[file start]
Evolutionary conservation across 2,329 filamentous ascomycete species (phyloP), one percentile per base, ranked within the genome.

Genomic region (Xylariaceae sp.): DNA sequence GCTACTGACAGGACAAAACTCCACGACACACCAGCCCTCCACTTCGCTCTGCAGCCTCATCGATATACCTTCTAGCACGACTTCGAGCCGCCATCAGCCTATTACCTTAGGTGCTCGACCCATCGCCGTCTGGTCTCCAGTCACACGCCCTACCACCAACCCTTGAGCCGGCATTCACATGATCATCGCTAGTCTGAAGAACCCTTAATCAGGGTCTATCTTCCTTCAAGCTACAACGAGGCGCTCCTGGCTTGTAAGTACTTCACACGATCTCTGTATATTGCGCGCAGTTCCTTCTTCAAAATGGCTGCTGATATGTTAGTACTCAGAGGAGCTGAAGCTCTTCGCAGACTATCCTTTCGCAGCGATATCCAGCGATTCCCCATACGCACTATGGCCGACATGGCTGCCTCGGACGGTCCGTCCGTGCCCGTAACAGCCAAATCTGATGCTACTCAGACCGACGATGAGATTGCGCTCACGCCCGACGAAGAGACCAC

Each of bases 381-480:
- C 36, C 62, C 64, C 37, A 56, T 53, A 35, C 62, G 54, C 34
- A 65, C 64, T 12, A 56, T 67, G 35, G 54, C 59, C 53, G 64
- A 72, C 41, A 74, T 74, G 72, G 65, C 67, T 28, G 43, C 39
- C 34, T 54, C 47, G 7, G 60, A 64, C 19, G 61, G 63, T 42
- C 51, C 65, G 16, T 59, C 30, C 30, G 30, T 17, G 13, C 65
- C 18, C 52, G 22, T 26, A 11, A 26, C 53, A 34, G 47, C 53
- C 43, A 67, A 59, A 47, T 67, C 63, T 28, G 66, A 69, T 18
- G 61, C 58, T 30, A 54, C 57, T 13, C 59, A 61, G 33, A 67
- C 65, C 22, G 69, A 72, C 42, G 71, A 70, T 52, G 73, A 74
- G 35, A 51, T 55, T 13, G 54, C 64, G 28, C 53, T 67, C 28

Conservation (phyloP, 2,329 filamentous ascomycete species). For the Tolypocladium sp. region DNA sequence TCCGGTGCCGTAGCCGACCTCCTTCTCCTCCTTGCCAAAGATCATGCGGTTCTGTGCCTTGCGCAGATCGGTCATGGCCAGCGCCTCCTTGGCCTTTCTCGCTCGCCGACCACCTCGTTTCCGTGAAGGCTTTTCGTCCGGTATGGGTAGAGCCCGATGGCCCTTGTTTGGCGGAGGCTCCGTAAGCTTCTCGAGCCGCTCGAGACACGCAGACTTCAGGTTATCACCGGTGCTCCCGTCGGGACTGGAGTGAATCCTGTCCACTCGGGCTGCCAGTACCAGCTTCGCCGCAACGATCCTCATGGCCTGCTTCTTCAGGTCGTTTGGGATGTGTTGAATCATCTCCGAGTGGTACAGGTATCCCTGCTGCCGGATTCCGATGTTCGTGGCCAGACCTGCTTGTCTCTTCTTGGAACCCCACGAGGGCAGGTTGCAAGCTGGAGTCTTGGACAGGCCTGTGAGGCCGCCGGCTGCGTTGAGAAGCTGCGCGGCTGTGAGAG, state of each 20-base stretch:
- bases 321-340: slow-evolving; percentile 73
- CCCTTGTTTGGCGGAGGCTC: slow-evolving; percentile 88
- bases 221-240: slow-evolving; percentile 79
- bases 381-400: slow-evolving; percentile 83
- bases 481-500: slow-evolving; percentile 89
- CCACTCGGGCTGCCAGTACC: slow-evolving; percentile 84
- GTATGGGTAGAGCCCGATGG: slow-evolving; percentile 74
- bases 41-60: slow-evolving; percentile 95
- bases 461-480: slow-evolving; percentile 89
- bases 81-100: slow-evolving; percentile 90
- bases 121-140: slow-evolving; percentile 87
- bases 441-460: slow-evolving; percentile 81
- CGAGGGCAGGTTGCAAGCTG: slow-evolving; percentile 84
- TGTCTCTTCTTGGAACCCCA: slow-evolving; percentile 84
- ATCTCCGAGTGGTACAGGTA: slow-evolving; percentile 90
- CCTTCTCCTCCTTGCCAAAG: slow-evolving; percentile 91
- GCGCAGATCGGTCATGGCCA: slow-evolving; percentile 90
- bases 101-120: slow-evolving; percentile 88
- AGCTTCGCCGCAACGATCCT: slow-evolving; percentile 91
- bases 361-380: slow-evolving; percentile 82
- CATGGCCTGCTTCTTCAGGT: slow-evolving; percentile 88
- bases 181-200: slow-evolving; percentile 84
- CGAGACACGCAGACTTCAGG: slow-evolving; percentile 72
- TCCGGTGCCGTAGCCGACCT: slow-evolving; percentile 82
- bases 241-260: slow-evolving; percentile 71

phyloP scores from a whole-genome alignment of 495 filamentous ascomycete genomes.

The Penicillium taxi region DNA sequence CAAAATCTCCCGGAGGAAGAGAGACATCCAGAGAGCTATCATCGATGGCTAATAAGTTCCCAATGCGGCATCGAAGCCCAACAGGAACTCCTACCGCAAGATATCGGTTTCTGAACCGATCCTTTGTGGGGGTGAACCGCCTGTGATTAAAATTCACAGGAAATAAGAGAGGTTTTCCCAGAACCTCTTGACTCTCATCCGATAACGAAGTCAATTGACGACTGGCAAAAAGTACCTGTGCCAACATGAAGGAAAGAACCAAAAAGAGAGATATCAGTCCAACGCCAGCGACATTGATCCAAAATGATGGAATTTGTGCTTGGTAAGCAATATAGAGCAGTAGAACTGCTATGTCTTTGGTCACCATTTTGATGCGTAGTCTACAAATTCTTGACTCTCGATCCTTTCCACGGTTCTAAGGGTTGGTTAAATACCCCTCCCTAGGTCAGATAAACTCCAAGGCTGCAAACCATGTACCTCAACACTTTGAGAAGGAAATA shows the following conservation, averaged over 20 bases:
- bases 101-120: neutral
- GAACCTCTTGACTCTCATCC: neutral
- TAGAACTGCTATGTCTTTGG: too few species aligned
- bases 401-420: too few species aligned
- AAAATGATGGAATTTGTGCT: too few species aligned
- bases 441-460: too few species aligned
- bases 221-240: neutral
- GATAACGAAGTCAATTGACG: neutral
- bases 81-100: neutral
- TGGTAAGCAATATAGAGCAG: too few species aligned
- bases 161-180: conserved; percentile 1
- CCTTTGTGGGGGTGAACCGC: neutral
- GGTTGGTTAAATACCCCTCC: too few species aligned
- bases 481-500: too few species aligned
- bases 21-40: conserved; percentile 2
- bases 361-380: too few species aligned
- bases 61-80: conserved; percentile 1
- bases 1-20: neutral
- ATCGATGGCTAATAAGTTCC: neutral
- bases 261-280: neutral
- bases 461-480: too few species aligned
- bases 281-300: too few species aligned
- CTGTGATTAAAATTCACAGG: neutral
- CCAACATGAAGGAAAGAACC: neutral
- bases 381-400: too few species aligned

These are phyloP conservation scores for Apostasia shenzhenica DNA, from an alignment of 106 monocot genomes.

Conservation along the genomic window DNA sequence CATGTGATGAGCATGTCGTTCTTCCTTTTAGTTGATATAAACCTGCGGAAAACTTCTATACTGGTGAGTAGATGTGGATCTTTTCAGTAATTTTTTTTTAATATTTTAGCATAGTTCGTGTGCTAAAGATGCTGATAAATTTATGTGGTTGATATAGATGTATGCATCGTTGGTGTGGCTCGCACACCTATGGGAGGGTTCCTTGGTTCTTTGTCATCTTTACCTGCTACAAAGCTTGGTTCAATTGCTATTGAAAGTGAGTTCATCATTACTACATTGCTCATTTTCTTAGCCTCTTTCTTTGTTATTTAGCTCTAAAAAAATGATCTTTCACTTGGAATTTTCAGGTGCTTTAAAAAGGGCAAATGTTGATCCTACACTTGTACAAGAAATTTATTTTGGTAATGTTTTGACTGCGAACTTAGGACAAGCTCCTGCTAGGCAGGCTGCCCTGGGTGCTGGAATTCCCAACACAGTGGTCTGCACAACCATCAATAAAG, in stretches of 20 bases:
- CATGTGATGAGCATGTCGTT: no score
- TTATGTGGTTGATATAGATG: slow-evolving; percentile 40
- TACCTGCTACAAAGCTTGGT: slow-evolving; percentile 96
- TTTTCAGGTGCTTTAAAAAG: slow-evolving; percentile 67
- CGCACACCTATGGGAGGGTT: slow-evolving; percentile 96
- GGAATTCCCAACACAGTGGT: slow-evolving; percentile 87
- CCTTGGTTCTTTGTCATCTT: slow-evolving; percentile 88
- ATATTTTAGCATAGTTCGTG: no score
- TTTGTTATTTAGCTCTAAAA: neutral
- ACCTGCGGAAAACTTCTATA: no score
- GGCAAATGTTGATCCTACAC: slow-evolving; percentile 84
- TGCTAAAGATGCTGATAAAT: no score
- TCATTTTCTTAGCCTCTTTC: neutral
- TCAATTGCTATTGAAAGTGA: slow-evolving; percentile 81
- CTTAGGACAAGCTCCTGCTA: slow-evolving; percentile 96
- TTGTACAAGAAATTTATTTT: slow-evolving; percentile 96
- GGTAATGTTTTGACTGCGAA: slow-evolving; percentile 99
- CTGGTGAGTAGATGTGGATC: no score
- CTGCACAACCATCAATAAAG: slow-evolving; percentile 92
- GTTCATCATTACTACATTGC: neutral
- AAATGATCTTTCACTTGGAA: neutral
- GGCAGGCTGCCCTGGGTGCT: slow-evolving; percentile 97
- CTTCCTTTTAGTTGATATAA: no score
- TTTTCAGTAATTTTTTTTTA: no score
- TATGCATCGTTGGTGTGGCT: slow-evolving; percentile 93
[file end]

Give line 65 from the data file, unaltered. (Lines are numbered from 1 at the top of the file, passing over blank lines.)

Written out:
- CCAACATGAAGGAAAGAACC: neutral